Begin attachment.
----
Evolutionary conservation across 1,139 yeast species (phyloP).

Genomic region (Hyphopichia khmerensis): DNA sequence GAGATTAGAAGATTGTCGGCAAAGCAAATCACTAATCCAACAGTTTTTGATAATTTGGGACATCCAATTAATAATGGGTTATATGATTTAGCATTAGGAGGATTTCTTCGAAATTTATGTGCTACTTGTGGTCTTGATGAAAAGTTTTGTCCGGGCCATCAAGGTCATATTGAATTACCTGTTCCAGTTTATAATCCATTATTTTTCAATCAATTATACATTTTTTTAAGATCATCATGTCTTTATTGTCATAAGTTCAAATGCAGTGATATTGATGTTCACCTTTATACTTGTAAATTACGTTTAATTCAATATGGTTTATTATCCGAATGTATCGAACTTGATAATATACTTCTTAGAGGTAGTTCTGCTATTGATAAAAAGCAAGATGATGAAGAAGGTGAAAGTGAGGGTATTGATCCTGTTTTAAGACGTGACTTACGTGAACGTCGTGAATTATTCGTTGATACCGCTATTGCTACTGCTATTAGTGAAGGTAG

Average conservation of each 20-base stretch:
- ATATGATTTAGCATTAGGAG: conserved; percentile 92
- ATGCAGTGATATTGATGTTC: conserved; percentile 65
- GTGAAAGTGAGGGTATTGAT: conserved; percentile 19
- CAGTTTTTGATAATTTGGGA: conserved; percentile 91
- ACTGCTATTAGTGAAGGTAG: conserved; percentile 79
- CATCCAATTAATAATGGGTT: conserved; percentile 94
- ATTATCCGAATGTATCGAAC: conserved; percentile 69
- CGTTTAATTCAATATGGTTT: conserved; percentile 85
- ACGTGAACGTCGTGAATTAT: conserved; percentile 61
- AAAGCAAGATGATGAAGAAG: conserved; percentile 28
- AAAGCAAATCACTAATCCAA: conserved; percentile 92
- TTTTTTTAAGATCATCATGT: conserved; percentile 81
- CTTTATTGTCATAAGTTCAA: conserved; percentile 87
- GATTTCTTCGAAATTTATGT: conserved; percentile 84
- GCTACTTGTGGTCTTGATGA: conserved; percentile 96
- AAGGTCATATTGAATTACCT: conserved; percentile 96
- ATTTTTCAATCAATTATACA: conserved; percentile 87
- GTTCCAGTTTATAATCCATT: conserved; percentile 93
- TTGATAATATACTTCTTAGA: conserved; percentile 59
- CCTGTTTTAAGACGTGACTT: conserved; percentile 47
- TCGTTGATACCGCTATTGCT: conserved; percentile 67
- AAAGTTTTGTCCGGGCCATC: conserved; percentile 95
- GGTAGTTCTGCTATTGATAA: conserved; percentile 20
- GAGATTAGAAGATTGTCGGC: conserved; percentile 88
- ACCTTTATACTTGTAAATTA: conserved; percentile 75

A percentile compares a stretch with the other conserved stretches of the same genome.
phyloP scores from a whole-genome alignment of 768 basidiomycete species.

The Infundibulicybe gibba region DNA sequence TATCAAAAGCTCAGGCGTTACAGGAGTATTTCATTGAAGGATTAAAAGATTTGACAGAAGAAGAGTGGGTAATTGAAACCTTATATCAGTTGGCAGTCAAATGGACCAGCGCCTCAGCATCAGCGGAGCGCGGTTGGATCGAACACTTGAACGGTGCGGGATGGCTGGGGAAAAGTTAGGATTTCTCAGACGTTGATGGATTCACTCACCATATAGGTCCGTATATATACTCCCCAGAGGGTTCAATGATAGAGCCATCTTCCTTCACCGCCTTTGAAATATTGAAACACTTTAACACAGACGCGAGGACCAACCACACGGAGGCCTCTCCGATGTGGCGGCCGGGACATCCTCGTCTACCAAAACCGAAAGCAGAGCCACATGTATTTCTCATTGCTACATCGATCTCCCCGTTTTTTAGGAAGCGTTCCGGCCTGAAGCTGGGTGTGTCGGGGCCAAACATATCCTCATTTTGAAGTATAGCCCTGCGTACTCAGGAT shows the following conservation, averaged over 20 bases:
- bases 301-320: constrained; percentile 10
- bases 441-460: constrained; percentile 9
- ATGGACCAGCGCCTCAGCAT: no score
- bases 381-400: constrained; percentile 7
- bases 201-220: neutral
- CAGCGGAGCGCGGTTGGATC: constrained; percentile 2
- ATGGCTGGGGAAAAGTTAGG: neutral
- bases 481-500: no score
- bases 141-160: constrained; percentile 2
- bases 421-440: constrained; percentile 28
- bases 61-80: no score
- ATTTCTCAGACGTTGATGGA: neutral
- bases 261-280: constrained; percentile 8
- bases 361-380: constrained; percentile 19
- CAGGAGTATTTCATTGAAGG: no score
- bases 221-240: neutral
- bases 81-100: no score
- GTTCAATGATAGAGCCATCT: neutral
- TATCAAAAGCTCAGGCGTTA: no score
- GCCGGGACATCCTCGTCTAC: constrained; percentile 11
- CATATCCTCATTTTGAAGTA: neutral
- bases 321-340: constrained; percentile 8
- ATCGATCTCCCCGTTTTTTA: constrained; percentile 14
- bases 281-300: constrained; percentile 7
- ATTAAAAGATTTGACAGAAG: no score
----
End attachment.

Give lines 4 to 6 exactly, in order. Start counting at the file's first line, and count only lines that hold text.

- ATATGATTTAGCATTAGGAG: conserved; percentile 92
- ATGCAGTGATATTGATGTTC: conserved; percentile 65
- GTGAAAGTGAGGGTATTGAT: conserved; percentile 19